Remodeler’s Exchange: Capturing quality leads

This month, the Remodeler’s Exchange features William Shaw and David Silverstein. Professional Remodeler’s Tom Swartz spoke with Shaw and Silverstein about capturing quality leads, how lead generation has changed recently, and other effective marketing methods to generate revenue.

December 12, 2014

This month featuring:

William Shaw, CGR, CGP, CAPS

President, Remodelers of Houston, Houston, Texas Remodelers of Houston, a design-build contracting firm, has been in business since 1984. The firm’s volume is approximately $2.4 million per year.

David Silverstein

Founder/Owner, Arocon Roofing & Construction, Westminster, Md. Arocon Roofing & Construction launched in 2008 and is a $10 million firm focusing on exterior replacement projects as well as various design-build projects and includes a handyman business segment.


TOM SWARTZ: What is your process for capturing quality leads?

DAVID SILVERSTEIN: Our focus for capturing quality leads is primarily online. More people are using the Internet to research companies and make purchases online; therefore, we spend a good amount of our advertising budget for online ads. We use pay per lead (PPL) sources on websites such as HomeAdvisor. Once you pass their background check, you can be part of their network and this allows homeowners to visit the website, search specific types of projects, and enter their contact information. Ultimately, that information will be turned into a lead and it is sent to three-to-four local contractors. This creates a certain level of competition between contractors, but it also allows you to perfect your sales process because you know there will be competition for that bid. You can also learn a lot more about your competition’s sales process. The leads are competitively priced but they are good, solid leads.


BILL SHAW: For years, we had been marketing and branding our company to generate leads on our own. We saw what was going on with the Internet and realized we needed some help with our online marketing program. We hired a marketing company that works with builders and remodelers; they were the ones that took us to the next level. We went through a SWOT analysis, talked about our company, the types of leads we wanted, where we should concentrate our branding efforts, how the marketing should work, and we put a lot of effort into our website and SEO preparation. We worked to get our marketing efforts into certain demographic areas of Houston. Design-build companies work on the higher spectrum of jobs; we wanted to grow our average job size over $100k into the $125k to $150k niche. The marketing firm completely rebranded our firm, and that was the beginning of a huge transition for our business.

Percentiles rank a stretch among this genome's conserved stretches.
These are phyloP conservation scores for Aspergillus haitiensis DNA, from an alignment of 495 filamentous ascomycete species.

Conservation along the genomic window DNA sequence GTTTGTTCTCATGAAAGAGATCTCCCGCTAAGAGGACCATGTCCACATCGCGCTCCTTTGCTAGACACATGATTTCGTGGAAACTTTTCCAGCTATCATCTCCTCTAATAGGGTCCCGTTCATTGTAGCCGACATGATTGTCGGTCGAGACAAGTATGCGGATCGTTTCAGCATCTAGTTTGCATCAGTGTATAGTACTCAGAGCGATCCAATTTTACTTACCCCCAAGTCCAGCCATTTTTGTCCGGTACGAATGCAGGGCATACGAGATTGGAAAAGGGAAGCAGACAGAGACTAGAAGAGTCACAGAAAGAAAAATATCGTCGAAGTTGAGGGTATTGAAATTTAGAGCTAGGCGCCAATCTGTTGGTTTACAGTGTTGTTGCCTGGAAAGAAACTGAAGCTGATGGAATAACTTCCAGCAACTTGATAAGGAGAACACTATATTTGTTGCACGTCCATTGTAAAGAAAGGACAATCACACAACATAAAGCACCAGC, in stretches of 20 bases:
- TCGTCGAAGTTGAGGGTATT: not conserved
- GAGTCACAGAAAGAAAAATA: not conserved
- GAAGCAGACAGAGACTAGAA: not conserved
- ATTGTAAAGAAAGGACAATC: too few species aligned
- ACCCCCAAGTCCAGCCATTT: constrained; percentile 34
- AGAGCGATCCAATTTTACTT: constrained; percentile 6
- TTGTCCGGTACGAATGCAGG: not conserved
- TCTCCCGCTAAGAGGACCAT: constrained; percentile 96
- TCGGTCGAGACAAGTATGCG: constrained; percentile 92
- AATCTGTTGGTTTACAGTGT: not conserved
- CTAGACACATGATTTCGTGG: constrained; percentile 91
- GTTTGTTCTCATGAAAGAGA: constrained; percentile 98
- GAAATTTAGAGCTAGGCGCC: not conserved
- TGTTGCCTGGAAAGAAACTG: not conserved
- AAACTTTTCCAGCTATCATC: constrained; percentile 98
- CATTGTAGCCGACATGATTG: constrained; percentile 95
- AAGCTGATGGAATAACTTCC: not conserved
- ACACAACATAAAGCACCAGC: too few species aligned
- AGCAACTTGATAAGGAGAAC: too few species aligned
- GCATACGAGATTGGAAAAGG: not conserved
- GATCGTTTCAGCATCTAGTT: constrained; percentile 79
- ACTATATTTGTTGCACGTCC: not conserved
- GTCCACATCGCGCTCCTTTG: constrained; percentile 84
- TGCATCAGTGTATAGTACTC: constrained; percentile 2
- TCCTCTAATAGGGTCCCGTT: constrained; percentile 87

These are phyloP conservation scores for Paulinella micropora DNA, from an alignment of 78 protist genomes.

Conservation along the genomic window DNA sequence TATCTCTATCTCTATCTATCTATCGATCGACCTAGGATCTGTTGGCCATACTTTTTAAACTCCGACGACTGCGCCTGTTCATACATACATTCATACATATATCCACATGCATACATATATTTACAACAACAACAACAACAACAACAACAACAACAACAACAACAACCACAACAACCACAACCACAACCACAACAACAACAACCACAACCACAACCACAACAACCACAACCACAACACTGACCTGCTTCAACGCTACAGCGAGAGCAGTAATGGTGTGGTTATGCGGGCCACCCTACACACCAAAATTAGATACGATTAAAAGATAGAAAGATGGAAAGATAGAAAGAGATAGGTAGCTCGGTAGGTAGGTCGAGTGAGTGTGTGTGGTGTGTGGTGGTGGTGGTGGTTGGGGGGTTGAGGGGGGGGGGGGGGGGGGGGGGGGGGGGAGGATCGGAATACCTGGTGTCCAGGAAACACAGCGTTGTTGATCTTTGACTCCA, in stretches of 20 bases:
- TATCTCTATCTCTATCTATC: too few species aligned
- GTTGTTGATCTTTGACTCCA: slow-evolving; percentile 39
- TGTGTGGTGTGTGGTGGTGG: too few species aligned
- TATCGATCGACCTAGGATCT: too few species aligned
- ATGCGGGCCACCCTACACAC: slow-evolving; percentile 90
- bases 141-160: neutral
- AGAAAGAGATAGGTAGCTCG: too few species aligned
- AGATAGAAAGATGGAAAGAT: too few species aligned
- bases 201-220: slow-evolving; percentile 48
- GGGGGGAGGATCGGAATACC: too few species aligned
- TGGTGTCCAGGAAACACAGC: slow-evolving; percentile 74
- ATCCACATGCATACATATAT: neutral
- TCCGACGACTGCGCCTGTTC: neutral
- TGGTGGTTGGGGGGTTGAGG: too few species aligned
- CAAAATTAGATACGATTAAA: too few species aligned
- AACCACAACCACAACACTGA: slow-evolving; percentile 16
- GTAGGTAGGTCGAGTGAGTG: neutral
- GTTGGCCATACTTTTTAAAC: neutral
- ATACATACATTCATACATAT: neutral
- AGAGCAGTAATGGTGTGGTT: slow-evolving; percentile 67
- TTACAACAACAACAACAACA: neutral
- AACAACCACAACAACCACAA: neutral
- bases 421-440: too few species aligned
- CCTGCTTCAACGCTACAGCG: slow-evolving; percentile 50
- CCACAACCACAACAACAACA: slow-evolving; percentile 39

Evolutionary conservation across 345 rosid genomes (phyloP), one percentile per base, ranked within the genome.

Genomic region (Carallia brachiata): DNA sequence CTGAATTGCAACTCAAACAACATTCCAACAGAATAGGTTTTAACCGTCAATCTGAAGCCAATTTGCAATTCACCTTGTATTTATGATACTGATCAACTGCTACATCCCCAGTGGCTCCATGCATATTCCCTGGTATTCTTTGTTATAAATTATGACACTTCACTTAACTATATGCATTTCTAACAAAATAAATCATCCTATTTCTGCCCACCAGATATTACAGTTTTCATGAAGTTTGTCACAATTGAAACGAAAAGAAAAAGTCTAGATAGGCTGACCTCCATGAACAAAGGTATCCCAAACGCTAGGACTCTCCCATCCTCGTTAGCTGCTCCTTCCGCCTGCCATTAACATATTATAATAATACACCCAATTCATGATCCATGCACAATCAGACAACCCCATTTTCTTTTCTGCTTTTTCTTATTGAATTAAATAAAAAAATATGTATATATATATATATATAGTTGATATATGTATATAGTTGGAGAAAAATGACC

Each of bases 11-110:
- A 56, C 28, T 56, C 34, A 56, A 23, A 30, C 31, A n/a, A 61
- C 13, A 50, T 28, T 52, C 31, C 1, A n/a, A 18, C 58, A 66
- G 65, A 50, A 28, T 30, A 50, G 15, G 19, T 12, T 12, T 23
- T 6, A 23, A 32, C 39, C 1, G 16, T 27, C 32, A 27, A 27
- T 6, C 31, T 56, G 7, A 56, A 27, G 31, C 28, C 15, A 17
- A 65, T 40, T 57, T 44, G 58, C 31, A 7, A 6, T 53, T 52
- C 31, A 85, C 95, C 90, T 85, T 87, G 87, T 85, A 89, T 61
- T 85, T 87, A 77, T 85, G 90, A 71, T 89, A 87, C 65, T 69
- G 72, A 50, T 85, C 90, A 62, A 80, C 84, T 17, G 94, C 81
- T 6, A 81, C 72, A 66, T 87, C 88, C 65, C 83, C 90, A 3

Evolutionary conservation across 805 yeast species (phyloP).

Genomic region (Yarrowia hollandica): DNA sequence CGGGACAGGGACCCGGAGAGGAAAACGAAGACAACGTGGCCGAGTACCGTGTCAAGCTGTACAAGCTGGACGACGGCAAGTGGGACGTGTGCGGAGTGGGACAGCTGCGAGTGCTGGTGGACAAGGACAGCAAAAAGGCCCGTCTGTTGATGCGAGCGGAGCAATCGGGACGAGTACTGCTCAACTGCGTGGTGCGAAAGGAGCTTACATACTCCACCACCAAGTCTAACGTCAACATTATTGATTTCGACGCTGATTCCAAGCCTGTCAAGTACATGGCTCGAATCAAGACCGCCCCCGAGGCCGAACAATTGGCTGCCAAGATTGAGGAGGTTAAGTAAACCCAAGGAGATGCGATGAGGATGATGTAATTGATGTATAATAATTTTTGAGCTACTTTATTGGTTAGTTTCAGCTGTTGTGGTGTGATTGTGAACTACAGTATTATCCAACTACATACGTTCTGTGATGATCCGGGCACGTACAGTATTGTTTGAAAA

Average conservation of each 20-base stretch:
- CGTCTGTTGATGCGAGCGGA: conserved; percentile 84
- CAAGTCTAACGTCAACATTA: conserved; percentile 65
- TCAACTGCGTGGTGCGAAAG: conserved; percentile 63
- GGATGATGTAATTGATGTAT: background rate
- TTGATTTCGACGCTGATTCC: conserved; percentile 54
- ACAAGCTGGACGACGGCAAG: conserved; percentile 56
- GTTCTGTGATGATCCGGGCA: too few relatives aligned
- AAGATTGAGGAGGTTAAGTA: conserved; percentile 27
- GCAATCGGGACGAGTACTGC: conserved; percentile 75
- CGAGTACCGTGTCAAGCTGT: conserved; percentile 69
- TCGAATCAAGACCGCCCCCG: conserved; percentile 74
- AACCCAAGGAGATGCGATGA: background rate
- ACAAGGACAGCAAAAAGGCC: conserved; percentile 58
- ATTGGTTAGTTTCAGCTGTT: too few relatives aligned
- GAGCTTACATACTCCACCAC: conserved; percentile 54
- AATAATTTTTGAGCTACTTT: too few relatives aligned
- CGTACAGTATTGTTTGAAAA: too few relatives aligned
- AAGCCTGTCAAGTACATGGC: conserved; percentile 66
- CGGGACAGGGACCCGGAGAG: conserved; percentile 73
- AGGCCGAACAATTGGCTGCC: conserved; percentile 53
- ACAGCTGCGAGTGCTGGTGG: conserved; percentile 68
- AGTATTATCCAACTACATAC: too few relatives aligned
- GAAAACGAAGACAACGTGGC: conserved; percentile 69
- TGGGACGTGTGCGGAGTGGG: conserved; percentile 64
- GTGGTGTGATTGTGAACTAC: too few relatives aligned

SWARTZ: How has lead generation changed since you started your business?

SILVERSTEIN: It has been constantly evolving. You can advertise on Facebook, Twitter, and other social media. When we first started, it was mainly me doing canvassing and word of mouth. I was also cold calling and dropping off flyers in an effort to build up business in the most cost-effective method possible. As we started get more business and had more funds to work with, we started advertising online as more people started shopping online. It’s changed over the years because more companies have adopted the PPL websites, so more companies have opted to Google’s pay per click (PPC) methods, SEO, and hiring marketing companies to help their business. We use marketing people in-house because you can hire two-to-three people for the same amount of money a marketing firm would charge your business. If you can do your marketing in-house, it is advisable to do so. You have more control in your own office and you can see the day-to-day operations as well as the results of these efforts. 

SHAW: We learned very quickly that working with a competent marketing company was expensive. We decided to do some marketing work in-house and then use a marketing company for the work we could not handle in-house. You still need a marketing firm on your board of directors, but you need to understand exactly what their role is in your company. There are plenty of marketing and branding efforts you can do in-house. We used to spend $80,000 to $100,000 annually on marketing, and a lot of that money was going toward a marketing firm. We have expanded our marketing efforts on the Internet in an effort to drive everyone back to our website. We have found that all different marketing areas, and the goal for each area, is to drive them to the website to fill out the form and send that to us requesting work. When it comes to the logos on our trucks, yard signs, flyers, or whatever communication we use with any type of branding, the object is to drive them back to that website.